If you believe Hollywood’s version, the average art thief has many gadgets, scales walls, and dances through laser beam alarm triggers to steal Rembrandts and Renoirs. But when Detective Don Hrycyk of the LAPD Art Theft Detail solves an art crime, the guilty party is usually a trusted friend or business associate of the victim, not Tom Cruise in a catsuit.

The problem isn’t always smart criminals, Many leave themselves vulnerable to opportunists, with state of the art alarm systems that are never turned on, treasures locked away in safes with the combination left in an unlocked drawer nearby. Detective Hrycyk has seen it all.

The Art Theft Detail was formed by the LAPD in 1983 in response to a rash of unsolved High-value art thefts. It was a smart decision as they have recovered $122,999,616 in artwork since 1993. It is the only law enforcement unit in the country dedicated to fighting art crimes full-time.

They investigate by publicizing thefts and staying in constant contact with local galleries, museums, auction houses, and collectors. They tackle everything from phony estate sales stocked with fake antiques to consignment fraud, home burglaries, art-related insurance scams, and occasionally dramatic heists.

Picasso’s 1937 drawing “Faune”, for example, was recovered back in 2001 after a man tried to sell his $100,000 “ugly painting” to Christie’s in Beverly Hills. An alert appraiser checked the LAPD website, saw the stolen work and called the police. Turns out the thief was a chauffeur who had broken into the house of his movie-producer boss.

Sometimes it isn’t a very happy ending though, sculptor Kewal Soni had a break in and lost a $10,000 sculpture that he worked on for a year. The burglar then took it to a metal recycling plant and sold it as scrap for a measly $9.10. Although later the thief was caught and convicted.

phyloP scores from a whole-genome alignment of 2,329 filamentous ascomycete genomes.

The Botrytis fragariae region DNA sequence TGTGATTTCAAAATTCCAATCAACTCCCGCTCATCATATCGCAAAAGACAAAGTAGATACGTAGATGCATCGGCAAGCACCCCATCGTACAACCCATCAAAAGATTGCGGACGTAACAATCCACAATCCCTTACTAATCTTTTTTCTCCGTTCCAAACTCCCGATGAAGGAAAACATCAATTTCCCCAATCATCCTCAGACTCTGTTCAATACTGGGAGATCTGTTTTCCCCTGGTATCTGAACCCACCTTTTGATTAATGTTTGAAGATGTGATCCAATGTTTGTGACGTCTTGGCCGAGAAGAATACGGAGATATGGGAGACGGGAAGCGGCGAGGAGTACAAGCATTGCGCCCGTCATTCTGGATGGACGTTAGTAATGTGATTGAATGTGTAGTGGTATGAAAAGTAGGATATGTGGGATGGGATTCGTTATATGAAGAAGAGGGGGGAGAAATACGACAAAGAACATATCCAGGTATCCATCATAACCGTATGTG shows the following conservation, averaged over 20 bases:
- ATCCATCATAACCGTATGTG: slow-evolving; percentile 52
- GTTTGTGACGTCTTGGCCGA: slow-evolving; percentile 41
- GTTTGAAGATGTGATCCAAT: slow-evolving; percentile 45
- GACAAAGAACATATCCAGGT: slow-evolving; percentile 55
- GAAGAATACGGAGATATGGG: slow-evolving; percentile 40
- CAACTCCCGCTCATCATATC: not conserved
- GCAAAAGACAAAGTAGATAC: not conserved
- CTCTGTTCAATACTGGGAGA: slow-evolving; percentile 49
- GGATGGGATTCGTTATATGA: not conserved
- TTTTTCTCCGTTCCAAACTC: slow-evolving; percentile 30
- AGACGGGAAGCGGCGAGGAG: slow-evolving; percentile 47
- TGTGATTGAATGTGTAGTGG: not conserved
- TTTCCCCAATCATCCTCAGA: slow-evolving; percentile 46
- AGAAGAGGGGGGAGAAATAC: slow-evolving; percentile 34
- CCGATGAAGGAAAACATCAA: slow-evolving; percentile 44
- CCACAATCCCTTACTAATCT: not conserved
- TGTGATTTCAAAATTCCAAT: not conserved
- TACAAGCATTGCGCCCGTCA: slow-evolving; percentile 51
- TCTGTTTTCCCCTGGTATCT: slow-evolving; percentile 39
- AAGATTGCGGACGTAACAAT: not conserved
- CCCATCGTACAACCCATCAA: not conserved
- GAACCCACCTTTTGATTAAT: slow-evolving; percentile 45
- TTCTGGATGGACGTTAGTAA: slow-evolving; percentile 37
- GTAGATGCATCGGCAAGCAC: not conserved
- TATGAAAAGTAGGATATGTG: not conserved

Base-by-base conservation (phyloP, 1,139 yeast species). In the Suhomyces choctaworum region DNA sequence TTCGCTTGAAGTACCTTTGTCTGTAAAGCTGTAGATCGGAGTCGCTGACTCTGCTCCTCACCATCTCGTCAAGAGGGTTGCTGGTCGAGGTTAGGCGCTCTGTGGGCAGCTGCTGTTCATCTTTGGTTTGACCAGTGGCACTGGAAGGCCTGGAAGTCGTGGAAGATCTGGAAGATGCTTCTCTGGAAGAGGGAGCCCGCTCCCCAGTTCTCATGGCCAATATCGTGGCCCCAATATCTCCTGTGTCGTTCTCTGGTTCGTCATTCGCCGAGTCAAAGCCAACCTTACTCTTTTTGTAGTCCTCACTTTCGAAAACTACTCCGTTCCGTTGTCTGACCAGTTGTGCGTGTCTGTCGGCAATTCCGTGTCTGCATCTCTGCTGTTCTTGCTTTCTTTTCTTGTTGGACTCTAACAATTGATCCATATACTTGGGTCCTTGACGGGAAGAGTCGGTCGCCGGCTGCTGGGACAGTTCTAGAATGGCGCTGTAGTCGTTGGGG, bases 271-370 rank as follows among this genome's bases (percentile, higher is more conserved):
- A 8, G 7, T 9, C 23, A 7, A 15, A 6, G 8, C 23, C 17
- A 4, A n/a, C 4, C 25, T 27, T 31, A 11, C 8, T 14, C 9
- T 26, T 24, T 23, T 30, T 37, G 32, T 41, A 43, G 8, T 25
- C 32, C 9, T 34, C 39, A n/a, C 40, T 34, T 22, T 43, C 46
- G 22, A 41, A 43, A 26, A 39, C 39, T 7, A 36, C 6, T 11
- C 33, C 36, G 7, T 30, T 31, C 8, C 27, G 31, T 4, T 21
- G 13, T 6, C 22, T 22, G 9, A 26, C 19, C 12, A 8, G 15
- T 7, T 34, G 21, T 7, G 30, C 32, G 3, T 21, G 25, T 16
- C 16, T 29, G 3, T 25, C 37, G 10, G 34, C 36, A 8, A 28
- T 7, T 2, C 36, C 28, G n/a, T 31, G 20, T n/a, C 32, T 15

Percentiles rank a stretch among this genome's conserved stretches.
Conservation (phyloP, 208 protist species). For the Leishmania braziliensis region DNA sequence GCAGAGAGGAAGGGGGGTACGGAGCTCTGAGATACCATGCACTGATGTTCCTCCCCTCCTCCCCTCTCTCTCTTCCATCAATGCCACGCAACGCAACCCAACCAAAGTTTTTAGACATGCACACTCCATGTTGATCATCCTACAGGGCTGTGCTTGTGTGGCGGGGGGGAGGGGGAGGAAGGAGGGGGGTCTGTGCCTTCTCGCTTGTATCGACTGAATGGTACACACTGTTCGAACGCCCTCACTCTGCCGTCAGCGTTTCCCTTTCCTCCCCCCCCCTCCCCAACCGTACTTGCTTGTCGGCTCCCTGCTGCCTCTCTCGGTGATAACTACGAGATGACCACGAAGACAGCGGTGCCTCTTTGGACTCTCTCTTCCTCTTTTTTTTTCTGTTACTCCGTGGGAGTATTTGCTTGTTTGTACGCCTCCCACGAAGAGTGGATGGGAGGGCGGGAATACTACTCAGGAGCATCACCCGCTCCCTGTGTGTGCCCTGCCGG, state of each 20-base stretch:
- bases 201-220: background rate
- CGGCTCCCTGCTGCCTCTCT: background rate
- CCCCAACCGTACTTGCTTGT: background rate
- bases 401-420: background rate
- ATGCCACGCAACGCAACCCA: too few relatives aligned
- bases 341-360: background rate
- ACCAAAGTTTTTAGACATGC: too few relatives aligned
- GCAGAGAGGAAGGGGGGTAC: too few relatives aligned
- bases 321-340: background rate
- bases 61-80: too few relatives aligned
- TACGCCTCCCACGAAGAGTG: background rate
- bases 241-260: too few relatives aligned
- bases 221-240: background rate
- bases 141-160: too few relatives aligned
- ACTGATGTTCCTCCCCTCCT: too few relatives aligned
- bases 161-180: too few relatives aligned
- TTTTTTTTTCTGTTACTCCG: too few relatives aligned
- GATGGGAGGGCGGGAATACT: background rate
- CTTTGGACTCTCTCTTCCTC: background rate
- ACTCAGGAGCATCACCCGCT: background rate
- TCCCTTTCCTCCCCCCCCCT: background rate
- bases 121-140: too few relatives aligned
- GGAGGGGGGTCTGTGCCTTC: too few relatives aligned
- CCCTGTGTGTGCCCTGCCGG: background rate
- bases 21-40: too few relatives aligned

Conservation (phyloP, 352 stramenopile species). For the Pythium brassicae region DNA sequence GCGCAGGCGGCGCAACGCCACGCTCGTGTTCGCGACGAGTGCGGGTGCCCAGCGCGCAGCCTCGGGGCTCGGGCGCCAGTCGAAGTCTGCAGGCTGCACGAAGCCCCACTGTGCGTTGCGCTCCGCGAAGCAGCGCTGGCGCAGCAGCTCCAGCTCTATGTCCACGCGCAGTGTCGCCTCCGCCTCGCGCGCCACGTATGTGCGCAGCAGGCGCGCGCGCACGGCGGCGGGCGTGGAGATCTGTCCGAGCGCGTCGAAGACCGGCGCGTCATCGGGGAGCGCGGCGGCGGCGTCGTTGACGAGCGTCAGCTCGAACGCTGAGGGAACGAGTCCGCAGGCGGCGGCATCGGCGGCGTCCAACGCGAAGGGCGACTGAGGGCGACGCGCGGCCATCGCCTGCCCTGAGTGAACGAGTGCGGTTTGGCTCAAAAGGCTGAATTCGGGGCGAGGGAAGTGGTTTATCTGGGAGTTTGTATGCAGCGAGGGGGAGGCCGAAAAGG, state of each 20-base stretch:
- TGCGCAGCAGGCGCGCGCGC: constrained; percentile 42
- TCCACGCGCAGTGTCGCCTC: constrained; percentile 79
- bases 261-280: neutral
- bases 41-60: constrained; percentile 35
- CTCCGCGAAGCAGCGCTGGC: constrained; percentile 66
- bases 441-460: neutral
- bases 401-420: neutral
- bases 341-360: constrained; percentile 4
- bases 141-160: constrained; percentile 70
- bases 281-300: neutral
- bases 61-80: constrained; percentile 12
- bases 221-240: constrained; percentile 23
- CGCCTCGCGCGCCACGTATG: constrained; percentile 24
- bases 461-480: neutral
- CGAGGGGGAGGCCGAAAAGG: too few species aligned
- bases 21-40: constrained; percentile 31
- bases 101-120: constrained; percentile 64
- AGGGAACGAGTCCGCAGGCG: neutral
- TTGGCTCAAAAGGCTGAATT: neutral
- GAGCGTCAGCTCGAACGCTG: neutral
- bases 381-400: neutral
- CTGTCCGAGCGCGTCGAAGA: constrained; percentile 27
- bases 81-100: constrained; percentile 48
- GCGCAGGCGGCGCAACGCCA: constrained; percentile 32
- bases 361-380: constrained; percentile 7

The importance of insuring your art cannot be overstated. Art is a passion for most and when you love something it’s natural to want to protect it. Allow us to help by providing easy to understand comprehensive insurance coverage for your artwork.

Already covered? Let us examine your current Artist’s, Collector’s, Dealer’s, Conservator’s, Gallery’s, or Museum’s policy. Maybe you’re overpaying, under protected or have the wrong coverages.

Our policies have diverse coverages to meet the specific requirements of the Art Community. We help clients select adequate coverage and to help mitigate potential exposures, we provide recommended loss control procedures.

 

 

 

 

 

The Butler Did It (a classic art-theft)

At the sprawling Bel-Air estate of oil tycoon Howard Keck, his wife Elizabeth often played cards in a side room decorated with fine art. One of the artworks hanging on the wall of this room was a painting by Swedish impressionist artist Anders Zorn (1860-1920) entitled I Fria Luften. For almost three months, Elizabeth felt a vague subliminal uneasiness about the painting that she just couldn’t put her finger on. Finally, she did put her finger on it – on the canvas itself, and suddenly realized she was touching a photograph rather than the oil painting that was supposed to be in the elaborate gilt frame.